A human being must always obey the certain judgment of his
conscience. If he were deliberately to act against it, he would condemn
himself. Yet it can happen that moral conscience remains in ignorance
and makes erroneous judgments about acts to be performed or already
This ignorance can often be imputed to personal responsibility. This
is the case when a man "takes little trouble to find out what is true and good,
or when conscience is by degrees almost blinded through the habit of
committing sin." In such cases, the person is culpable for the evil he
Ignorance of Christ and his Gospel, bad example given by others,
enslavement to one's passions, assertion of a mistaken notion of autonomy of
conscience, rejection of the Church's authority and her teaching, lack of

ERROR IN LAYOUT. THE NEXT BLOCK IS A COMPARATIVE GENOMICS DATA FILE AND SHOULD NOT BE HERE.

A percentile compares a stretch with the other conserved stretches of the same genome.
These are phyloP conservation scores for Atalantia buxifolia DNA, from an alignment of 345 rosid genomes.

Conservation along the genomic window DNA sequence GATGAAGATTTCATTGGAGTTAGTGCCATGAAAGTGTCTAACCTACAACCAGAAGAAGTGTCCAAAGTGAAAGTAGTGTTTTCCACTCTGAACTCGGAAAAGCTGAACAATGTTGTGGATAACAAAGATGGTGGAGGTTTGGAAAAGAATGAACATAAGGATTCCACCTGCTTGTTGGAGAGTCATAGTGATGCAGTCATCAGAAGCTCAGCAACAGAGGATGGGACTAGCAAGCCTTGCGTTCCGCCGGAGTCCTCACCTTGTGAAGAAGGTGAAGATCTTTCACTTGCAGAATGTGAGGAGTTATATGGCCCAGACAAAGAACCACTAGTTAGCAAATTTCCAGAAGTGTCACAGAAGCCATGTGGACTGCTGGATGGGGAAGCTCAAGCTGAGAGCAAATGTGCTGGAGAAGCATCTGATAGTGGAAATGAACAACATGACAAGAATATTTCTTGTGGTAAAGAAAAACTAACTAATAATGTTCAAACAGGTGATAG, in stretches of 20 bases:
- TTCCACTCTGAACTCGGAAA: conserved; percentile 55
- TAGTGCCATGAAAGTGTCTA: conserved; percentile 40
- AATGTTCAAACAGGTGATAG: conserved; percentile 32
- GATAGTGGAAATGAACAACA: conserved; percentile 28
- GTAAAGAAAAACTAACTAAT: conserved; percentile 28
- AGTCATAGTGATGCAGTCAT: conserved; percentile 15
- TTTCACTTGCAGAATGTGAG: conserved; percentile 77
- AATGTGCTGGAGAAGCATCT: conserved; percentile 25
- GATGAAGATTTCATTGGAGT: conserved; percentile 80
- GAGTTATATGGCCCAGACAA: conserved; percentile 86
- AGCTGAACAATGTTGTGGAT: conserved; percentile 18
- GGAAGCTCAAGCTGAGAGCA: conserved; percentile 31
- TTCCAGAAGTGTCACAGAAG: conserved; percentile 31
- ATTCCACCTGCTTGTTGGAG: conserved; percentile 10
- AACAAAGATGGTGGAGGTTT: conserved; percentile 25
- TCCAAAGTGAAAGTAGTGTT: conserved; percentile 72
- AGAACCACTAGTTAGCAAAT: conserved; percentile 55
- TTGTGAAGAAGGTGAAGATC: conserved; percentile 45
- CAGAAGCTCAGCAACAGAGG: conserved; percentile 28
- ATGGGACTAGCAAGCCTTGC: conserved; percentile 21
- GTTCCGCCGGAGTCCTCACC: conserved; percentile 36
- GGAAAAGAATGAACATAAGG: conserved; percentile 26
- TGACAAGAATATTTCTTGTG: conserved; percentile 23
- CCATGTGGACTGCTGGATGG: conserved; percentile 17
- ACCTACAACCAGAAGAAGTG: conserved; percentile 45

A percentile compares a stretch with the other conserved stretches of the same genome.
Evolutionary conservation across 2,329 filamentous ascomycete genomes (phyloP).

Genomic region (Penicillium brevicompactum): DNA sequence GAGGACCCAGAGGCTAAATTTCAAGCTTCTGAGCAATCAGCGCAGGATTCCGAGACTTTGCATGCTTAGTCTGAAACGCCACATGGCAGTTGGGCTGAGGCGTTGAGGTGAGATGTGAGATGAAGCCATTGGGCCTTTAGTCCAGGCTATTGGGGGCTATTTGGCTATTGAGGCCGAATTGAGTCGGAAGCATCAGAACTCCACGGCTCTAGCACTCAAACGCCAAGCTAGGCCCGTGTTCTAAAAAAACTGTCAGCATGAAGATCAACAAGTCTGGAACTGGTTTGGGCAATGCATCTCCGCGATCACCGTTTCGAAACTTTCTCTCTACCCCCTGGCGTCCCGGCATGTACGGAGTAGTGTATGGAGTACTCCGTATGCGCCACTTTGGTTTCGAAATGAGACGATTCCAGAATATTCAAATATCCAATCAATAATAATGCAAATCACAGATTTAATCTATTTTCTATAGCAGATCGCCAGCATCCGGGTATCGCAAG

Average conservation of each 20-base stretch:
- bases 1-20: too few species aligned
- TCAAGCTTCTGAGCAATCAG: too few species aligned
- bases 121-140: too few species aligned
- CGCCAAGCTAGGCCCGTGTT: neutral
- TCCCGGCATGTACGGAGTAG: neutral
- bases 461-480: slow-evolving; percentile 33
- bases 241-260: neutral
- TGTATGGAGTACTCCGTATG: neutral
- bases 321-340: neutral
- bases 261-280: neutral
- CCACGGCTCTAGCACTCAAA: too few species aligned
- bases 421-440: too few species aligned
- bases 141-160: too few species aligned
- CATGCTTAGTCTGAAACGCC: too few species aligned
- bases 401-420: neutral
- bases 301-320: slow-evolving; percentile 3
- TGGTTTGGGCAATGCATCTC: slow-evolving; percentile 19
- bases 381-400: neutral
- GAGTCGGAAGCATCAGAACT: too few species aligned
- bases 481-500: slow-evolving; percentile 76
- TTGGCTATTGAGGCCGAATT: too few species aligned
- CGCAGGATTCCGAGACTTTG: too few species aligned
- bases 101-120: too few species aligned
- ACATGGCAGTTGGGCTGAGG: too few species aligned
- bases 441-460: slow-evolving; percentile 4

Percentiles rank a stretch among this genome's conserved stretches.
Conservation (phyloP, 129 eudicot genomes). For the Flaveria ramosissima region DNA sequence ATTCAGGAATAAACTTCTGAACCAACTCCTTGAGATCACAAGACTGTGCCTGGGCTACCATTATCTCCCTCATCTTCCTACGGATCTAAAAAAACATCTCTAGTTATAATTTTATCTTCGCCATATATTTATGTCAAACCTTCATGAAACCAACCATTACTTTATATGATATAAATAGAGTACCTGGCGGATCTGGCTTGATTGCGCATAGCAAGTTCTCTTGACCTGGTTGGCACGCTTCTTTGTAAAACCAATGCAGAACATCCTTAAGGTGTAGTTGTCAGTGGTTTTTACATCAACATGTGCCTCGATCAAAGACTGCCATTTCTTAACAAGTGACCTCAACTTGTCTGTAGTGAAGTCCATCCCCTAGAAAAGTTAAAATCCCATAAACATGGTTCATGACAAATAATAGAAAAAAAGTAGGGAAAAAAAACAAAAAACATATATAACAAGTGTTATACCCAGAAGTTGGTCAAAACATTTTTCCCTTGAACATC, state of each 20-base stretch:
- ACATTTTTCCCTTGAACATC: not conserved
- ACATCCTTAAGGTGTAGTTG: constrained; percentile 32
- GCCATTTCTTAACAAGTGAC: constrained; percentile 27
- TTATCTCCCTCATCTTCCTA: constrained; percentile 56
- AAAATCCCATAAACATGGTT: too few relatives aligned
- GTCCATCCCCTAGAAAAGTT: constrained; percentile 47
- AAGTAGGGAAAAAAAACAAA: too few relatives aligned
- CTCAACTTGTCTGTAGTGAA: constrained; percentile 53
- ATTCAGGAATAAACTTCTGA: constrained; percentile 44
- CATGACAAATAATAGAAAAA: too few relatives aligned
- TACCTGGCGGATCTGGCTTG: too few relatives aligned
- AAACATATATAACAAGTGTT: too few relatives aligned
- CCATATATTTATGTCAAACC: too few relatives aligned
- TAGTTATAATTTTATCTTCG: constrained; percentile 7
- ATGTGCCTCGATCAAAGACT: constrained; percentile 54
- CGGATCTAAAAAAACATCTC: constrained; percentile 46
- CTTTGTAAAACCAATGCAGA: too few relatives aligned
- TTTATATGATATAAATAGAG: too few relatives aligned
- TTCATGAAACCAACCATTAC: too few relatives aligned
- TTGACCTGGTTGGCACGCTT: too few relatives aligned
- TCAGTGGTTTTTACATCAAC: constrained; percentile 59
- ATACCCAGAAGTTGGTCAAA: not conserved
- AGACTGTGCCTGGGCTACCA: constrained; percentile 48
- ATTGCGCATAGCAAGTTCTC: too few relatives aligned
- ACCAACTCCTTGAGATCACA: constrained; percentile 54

conversion and of charity: these can be at the source of errors of
judgment in moral conduct.
If -- on the contrary -- this ignorance is invincible, or the moral subject is
not responsible for his erroneous judgment, the evil committed by the person
cannot be imputed to him. It remains no less and evil, a privation, a disorder.
One must therefore work to correct the errors of moral conscience.
A good and pure conscience is enlightened by true faith, for charity
proceeds at the same time "from a pure heart and a good conscience and
sincere faith." "The more a correct conscience prevails, the more do persons
and groups turn aside from blind choice and try to be guided by objective
standards of moral conduct."
-- Catechism of the Catholic Church
paragraphs 1790 - 1794
Create a clean heart in me, O God. (Psalm 51)
This is the fifth part of a series during Lent on conscience, taken from
the Catechism of the Catholic Church. Next week: The right to